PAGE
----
It's interesting that the rest of the crew seems to have warmed up to Tully considerably more than Pyanfar has. Chur's constant physical contact with him during the negotiations with the mahendo'sat was particularly indicative of that fact. I wonder if/when that will change. Also if Pyanfar's aversion to touch is characteristic of the hani or unique to her.

I do agree that getting Tully's papers was a brilliant move. And I enjoyed the aside about how his signature couldn't possibly be anything but the writing of a sapient.

I really, really want to know what the frak Tully's ship was doing in unknown space without weapons. And I sincerely hope that it isn't because the human race has reached some nirvana state where they don't fight each other anymore.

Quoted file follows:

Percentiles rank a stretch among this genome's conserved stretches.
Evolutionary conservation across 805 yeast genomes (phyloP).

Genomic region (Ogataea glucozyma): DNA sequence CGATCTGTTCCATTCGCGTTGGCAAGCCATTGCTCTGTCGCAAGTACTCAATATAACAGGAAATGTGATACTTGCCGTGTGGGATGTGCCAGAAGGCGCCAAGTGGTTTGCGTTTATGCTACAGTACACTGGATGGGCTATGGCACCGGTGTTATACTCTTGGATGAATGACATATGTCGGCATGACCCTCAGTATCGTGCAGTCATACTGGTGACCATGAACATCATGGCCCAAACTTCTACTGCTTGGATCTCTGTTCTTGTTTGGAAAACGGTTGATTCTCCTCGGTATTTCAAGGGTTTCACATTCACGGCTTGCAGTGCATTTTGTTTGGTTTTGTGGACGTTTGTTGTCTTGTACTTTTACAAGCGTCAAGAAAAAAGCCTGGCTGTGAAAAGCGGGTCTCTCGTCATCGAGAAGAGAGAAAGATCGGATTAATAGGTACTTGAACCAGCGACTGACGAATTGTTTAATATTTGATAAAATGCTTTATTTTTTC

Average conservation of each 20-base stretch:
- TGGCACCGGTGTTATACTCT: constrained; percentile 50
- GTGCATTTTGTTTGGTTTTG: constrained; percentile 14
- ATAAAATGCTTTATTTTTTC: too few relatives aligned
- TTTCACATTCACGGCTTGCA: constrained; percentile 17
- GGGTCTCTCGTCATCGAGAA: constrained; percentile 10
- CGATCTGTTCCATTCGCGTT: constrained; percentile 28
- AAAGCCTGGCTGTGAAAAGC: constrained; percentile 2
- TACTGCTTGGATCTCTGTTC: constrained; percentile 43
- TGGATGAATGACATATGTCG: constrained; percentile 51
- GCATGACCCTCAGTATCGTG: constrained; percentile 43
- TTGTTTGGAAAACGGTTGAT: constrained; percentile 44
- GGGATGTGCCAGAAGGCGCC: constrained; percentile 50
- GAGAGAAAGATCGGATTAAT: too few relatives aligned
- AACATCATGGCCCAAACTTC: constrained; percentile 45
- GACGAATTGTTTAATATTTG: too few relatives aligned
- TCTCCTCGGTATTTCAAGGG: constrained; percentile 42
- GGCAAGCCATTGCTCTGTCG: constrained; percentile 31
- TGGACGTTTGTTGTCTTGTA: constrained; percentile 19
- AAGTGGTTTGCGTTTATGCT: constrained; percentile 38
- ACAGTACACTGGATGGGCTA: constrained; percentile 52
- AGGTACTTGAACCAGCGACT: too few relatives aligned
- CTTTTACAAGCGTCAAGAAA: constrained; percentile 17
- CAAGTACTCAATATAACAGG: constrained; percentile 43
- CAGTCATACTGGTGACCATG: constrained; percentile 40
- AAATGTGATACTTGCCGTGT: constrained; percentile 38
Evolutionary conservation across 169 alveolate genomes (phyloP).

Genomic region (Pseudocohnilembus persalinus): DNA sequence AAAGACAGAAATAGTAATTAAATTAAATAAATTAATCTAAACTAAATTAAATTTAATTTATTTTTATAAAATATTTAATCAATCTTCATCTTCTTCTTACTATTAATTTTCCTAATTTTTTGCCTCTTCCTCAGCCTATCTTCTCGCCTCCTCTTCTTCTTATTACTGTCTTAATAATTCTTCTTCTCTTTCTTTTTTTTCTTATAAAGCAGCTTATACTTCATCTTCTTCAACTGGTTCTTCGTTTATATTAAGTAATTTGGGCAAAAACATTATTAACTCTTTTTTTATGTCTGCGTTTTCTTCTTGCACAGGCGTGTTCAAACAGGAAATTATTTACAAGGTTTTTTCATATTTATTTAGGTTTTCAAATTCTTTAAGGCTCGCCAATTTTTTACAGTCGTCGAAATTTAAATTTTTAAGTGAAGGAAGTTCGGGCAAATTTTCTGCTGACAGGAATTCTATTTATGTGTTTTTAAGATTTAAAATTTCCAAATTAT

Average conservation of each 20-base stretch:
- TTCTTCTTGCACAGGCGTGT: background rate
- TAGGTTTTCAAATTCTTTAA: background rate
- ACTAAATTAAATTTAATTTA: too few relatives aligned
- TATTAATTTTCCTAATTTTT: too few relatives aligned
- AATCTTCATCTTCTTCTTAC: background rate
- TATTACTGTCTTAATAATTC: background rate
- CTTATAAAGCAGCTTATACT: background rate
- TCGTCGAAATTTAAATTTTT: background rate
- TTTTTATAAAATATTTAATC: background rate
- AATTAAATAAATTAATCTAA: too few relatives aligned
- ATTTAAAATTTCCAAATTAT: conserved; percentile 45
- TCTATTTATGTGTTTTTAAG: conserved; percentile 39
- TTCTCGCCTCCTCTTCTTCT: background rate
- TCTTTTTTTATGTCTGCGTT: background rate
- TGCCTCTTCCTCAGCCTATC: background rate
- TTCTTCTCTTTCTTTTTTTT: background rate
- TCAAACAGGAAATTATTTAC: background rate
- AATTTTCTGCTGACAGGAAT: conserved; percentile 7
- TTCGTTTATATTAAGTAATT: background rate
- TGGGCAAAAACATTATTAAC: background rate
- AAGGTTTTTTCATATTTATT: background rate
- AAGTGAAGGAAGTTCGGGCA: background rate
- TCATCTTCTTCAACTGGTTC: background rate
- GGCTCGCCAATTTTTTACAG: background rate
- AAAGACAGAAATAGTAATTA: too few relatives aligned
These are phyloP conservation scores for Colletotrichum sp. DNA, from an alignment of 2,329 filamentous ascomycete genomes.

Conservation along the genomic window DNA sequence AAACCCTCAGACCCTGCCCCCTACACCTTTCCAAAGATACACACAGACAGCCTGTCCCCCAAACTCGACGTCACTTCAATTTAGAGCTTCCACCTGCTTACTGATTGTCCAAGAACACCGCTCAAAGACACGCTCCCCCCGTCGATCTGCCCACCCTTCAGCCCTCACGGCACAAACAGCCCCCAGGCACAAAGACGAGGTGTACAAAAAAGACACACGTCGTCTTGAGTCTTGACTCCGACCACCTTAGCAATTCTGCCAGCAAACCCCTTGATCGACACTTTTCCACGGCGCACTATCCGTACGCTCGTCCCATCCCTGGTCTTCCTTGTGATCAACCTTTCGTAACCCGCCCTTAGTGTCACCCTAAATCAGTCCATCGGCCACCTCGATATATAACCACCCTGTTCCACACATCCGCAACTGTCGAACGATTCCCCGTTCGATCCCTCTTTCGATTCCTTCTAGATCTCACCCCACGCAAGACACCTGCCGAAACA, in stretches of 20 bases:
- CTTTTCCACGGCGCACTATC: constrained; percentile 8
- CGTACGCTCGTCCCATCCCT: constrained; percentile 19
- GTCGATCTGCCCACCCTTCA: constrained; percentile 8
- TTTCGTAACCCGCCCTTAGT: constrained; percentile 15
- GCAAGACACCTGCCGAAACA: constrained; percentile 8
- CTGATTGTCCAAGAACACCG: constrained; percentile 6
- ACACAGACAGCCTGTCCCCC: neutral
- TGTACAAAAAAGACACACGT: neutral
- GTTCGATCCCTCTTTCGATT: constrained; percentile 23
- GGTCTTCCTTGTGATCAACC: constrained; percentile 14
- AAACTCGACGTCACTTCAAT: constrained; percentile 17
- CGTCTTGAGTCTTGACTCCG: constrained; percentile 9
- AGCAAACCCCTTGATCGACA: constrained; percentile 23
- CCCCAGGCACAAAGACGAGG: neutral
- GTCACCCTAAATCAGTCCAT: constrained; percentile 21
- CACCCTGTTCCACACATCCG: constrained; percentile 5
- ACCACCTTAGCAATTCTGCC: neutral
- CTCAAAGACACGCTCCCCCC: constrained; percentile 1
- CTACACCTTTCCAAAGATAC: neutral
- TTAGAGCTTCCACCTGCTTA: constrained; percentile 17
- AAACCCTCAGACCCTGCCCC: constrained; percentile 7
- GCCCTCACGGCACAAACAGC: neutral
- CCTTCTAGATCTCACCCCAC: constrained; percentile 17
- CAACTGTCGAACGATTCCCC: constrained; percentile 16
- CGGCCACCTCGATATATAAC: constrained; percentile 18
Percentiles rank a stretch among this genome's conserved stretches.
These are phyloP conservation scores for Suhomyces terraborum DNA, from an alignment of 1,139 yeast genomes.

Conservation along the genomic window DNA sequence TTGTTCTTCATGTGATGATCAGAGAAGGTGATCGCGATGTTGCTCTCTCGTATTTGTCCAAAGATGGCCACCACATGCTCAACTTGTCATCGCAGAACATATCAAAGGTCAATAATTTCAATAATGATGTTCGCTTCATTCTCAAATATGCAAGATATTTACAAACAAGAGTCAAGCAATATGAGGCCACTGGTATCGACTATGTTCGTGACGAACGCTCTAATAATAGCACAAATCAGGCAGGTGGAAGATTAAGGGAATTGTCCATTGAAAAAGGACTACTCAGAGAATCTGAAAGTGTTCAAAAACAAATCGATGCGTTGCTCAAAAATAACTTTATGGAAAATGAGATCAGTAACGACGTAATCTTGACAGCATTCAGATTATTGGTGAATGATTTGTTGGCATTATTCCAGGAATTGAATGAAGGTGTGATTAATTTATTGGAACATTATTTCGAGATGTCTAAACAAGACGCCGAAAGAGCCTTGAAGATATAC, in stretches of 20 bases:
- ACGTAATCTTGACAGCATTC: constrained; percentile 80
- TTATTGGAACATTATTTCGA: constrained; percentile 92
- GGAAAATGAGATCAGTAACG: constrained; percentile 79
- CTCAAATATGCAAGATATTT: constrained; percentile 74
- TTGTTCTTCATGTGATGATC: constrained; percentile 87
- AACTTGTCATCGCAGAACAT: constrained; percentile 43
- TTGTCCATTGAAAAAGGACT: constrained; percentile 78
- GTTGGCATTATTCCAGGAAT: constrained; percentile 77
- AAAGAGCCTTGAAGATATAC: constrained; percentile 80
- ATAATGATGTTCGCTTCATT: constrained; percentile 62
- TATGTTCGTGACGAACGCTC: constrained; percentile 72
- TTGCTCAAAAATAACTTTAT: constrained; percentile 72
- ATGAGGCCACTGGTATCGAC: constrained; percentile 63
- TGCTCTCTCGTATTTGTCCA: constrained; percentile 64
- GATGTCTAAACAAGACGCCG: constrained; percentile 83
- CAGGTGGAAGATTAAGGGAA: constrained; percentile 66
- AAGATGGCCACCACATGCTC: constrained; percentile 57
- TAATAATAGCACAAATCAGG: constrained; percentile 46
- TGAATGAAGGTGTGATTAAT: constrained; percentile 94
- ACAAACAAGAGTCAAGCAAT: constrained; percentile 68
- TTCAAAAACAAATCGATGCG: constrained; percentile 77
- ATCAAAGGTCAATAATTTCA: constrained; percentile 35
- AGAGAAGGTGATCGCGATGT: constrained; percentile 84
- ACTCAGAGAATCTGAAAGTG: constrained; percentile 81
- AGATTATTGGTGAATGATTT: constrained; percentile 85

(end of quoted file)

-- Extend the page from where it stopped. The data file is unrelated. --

I'm curious how the relations with the Tahar will play out. I feel a bit lost, not knowing the cause of the antipathy between Chanur and Tahar (is it just that they don't know each other well, or is there more to it than that?), and I half want to believe that Tahar is really willing to help. But the airlock scene seems to indicate otherwise; Dur Tahar certainly wasn't entirely friendly, and we've already seen that the hani have agendas of their own.

Since we've already discussed gender roles a bit.... The Voice was female, but the Personage male. Is this a trend among the mahendo'sat?